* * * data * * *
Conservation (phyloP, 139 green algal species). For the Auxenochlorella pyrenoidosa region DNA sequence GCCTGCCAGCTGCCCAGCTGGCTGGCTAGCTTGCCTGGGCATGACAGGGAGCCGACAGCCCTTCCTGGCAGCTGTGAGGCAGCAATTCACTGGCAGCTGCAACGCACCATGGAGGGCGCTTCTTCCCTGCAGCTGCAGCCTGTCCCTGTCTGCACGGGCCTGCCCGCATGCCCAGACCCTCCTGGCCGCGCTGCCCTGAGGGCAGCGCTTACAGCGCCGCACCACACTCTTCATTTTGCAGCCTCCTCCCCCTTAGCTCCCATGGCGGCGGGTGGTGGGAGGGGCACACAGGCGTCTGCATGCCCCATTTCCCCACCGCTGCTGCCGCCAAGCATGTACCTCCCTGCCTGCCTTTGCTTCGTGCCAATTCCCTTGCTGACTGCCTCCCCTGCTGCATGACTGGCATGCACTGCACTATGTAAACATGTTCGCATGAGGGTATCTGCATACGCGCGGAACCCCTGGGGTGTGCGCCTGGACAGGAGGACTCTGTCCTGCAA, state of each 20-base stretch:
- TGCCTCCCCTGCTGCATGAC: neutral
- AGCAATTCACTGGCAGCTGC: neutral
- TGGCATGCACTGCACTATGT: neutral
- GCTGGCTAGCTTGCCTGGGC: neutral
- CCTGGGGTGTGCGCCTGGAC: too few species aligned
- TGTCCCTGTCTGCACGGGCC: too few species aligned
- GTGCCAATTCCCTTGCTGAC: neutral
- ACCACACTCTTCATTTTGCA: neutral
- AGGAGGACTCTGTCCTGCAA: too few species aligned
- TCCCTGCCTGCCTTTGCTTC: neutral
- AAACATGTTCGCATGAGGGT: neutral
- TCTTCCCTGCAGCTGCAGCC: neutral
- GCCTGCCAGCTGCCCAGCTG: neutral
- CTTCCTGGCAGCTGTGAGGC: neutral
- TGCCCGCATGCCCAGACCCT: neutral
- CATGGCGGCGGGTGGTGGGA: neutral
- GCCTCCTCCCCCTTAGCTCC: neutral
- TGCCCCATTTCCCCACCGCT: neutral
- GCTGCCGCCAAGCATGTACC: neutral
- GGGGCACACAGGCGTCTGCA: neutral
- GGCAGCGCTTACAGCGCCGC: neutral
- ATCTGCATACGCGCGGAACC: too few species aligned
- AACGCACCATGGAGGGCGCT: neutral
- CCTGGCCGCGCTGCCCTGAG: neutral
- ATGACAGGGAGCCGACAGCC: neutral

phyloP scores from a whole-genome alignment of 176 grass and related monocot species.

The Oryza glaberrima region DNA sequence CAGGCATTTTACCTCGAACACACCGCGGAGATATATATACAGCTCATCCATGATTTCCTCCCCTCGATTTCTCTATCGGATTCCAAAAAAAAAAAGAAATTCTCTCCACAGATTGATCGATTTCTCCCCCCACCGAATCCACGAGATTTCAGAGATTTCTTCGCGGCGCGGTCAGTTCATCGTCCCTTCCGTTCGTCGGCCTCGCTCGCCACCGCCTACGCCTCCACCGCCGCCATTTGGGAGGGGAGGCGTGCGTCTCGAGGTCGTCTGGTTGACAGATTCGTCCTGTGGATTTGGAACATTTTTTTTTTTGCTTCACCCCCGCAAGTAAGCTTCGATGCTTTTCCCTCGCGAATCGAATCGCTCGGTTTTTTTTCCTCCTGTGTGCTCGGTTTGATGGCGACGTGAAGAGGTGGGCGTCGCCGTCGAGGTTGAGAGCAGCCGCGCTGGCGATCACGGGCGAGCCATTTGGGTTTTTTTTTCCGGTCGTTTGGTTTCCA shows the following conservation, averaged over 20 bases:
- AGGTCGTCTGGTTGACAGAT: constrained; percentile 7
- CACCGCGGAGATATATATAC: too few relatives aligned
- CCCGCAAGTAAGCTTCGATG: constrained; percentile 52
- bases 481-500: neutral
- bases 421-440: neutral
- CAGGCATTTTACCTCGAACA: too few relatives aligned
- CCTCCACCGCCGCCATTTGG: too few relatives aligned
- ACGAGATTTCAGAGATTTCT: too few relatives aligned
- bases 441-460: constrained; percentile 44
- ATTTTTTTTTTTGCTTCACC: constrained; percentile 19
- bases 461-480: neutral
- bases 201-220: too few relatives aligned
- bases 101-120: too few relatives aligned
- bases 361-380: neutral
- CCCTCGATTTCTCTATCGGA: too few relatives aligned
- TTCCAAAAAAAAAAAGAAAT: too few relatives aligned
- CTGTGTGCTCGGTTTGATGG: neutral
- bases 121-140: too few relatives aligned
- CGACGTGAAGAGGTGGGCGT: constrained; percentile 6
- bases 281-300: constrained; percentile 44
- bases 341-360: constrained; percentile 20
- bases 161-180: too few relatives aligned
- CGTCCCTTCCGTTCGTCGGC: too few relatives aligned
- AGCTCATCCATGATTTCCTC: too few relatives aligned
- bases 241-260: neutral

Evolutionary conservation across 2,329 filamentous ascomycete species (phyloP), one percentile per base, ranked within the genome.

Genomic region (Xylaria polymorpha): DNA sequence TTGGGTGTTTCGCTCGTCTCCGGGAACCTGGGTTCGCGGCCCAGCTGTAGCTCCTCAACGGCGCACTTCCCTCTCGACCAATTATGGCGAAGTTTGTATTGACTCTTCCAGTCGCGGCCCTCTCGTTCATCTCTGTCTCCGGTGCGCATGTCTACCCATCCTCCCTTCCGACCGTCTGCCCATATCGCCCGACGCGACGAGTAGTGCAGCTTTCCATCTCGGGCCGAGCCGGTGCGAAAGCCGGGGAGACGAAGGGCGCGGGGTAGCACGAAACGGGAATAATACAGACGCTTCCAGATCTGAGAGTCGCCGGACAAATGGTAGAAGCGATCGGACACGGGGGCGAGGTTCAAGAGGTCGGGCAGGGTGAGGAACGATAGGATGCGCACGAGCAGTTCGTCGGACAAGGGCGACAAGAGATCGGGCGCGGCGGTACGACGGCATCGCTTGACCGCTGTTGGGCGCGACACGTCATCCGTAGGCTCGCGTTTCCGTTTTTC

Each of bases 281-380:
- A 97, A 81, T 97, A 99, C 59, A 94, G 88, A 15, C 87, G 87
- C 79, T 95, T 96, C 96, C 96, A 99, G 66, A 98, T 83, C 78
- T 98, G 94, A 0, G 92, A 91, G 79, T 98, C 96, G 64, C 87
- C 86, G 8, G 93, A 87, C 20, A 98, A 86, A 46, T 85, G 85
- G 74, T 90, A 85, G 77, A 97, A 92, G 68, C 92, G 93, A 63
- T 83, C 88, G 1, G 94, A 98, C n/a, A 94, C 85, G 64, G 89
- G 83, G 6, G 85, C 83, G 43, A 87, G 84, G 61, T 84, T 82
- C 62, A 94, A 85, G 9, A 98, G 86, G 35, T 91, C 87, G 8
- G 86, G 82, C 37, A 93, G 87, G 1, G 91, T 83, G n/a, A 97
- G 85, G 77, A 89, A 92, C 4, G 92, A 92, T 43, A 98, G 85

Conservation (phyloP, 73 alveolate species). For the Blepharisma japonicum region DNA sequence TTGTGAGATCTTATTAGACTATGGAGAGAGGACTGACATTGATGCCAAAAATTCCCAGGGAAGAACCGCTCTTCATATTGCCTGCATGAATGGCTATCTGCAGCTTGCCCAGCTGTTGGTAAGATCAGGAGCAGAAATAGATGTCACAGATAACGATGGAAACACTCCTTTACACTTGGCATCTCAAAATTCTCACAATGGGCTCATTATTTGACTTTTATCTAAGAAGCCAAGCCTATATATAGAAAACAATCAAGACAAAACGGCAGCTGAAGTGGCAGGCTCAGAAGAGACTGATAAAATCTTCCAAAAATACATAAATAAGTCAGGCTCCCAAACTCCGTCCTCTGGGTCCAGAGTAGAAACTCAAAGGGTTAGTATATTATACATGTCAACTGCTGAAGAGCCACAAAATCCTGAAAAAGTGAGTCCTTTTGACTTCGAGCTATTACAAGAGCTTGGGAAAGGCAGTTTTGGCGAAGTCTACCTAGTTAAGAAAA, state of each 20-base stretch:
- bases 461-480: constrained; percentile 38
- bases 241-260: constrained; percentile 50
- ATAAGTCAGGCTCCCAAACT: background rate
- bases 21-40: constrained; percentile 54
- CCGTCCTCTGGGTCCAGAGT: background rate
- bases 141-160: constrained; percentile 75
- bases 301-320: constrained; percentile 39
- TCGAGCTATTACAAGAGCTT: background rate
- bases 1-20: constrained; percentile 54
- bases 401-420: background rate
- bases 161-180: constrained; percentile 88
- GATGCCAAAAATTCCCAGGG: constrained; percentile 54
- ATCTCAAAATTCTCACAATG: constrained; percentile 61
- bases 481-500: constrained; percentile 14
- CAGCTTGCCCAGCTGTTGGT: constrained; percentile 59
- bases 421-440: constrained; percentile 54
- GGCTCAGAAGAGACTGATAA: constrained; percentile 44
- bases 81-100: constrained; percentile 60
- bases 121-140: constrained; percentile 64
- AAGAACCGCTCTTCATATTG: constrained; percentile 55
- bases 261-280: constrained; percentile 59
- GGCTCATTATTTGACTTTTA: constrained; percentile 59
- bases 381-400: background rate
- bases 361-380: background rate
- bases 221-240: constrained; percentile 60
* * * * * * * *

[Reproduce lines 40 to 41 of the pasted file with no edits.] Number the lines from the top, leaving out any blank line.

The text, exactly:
- bases 201-220: too few relatives aligned
- bases 101-120: too few relatives aligned